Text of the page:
Depends: If you mean immediately, it will more than likely uncomfortable. If you mean in the long run, then you may have issues with stamina, and there could be some minor discomfort. You should discuss this with your bariatric surgeon. Your nutrition will be in question for certain amounts of exercise. Perhaps you need to consult additionally, a nutritionist, sports trainer or sports doctor. Be caref. ...Read more
Bypass problems: Hard to answer without knowing your problems. Constipation would be from not drinking enough. Abdominal cramps, smelly stools/gas may be from bacterial overgrowth. Upper abdominal pain may be from an ulcer in your pouch. Left upper abd pain may be from an internal hernia. You should see your surgeon. ...Read more
Mini gastric bypass: The mini gastric bypass is not endorsed by any asmbs or any of the top academic bariatric surgery programs in the country. It is safe, but it is basically a billroth 2 operation which can cause bile reflux. The fix for that problem is a roux-en-y gastric bypass meaning that for 50 years we have known that a roux-en-y is better than a billroth 2. The b2 is just easier for the surgeon to do. ...Read more
It is effective: If you do the research it is one of the most prescribed diet pills. It has a few side effects, but is one of the most prescribed diet pills out there. I would suggest that people who are looking to start it look up its mechanism of action and risks. If it falls within the range of safety for the individual definitely it can be taken ...Read more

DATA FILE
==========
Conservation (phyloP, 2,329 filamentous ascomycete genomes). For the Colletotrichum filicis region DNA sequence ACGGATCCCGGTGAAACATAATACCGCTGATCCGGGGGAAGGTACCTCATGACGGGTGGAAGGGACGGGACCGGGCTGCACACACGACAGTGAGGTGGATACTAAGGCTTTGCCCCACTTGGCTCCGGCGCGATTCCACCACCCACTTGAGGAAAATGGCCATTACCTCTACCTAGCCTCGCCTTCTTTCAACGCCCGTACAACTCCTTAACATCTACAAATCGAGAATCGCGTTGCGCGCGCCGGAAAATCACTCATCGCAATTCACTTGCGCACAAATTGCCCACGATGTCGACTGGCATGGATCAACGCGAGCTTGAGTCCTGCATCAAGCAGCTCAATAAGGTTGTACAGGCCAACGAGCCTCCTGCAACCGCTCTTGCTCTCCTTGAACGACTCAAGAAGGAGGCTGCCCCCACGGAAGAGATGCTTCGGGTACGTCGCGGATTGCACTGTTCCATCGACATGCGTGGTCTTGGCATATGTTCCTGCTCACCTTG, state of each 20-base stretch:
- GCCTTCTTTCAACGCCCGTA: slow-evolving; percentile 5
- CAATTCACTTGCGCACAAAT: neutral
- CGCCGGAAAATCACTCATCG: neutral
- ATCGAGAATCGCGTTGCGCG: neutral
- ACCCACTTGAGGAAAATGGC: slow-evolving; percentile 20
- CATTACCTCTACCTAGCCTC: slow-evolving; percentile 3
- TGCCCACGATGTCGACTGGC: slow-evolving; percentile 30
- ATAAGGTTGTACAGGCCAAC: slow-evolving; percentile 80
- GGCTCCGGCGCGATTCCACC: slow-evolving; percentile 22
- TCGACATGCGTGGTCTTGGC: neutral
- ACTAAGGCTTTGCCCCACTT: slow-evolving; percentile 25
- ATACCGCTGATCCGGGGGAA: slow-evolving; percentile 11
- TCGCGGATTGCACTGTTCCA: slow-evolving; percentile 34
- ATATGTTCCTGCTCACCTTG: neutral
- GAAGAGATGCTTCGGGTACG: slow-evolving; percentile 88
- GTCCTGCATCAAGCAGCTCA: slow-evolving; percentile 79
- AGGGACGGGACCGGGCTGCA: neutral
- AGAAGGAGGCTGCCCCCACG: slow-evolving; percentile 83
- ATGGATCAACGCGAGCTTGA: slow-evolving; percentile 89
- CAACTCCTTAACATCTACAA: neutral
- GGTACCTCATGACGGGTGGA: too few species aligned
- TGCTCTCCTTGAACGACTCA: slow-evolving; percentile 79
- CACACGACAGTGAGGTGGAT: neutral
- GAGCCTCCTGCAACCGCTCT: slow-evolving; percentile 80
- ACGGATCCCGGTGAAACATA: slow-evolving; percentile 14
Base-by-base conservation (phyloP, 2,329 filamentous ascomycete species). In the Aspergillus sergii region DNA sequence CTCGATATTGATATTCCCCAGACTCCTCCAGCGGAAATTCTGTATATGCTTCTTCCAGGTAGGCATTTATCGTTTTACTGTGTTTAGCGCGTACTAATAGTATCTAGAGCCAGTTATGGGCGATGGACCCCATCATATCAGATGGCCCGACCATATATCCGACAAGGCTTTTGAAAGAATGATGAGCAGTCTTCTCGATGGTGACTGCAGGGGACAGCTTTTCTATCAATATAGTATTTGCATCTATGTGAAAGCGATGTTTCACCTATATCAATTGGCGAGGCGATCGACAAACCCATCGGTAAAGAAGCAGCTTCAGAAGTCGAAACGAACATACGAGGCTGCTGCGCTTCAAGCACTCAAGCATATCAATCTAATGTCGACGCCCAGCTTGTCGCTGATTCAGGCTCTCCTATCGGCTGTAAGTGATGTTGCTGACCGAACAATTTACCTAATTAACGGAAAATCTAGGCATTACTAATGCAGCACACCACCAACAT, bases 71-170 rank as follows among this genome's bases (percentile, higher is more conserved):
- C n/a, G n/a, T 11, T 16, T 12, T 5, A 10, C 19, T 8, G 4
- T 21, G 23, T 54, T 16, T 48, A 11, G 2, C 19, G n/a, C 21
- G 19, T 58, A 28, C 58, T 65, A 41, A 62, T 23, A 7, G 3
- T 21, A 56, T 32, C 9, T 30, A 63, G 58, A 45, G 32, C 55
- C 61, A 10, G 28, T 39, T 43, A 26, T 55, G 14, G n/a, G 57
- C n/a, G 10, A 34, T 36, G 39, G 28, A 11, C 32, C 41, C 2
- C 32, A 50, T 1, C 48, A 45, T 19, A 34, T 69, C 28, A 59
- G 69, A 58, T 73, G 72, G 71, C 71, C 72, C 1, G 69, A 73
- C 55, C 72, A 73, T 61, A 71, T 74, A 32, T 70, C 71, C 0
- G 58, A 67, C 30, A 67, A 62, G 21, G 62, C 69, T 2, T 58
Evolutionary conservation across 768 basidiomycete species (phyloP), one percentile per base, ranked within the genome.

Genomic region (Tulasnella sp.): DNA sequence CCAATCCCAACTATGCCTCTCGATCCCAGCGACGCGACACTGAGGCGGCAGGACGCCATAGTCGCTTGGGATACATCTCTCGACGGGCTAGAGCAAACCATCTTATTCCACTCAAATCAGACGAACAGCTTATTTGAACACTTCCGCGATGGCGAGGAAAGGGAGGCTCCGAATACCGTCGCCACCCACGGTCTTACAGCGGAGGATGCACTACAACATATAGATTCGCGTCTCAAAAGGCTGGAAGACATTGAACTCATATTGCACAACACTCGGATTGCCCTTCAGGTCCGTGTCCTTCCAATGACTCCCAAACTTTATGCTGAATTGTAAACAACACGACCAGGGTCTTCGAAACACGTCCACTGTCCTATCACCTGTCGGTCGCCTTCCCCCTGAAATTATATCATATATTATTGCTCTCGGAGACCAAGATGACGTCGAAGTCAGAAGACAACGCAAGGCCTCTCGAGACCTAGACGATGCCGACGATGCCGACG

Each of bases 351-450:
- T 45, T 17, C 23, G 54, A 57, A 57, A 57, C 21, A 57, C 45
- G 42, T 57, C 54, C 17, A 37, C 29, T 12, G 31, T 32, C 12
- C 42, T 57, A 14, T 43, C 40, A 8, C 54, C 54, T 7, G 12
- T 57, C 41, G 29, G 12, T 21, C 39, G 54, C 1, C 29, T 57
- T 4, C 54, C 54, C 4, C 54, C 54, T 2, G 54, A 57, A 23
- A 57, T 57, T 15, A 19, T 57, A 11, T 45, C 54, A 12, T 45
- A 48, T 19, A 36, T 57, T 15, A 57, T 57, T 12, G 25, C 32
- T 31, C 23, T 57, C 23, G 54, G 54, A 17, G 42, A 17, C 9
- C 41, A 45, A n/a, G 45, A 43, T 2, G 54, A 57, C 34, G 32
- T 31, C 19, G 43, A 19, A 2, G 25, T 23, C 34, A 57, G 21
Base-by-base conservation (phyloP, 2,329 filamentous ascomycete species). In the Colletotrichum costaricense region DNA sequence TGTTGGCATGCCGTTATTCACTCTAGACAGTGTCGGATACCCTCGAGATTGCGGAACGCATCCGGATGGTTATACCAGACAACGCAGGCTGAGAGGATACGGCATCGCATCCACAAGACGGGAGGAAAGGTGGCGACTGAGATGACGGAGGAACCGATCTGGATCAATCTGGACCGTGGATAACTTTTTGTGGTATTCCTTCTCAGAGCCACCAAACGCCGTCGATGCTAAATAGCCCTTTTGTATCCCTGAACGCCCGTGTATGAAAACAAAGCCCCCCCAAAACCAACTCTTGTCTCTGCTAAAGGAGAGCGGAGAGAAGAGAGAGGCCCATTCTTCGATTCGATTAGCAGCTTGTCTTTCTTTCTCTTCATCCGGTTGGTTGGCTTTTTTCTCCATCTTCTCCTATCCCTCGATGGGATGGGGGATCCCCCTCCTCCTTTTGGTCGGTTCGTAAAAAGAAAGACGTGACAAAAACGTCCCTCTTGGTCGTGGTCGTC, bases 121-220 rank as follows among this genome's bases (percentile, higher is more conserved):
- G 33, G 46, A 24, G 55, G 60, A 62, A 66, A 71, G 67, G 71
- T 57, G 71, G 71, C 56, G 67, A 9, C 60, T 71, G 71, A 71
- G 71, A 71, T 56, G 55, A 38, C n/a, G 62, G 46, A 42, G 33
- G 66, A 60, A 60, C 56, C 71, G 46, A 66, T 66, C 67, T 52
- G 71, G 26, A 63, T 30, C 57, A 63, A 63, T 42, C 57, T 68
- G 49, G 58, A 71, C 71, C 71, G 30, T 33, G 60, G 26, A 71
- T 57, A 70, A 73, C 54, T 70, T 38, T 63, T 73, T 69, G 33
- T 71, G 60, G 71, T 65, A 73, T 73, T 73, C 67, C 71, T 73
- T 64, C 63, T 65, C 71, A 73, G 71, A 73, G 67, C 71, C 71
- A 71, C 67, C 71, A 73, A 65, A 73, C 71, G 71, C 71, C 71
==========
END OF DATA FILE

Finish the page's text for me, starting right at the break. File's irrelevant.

Gastric bypass diet: Ideally, a gastric bypass patient should be able to eat "normal food" long term. However, you should minimize the amount of carbohydrate (bread, rice, pasta) that you eat, and eat more protein and vegetables. You should also avoid foods with a high sugar content as this can cause both weight gain and dumping syndrome. Basically just healthy eating. ...Read more
Gastric bypass: You need to see a bariatric surgeon for a consultation. Go to a practice that is well established, has been around for years, and has done thousands of operations. ...Read more
10yrs after bypass: Hopefully nothing. We hope that your bypass anatomy stays the same and that you maintain your weight loss. People can regain weight if they overeat, eat junk food, or don't exercise. You have to constantly work at it. Sometimes the weight gain is due to stretching of the pouch or anastomosis or both. In general though, people do fine 10 years out from surgery. ...Read more
Gastric bypass risk: It depends on where you have surgery. Nationwide, the risk of death is about 1/500 to 1/1000 operations. However, if you go to a highly specialized center with a long track record, the risk can be much less than that. A bypass is a fairly difficult operation, whereas a lap band is very easy. I would only trust my associate and a handful of colleagues to do a bypass on myself or a relative. ...Read more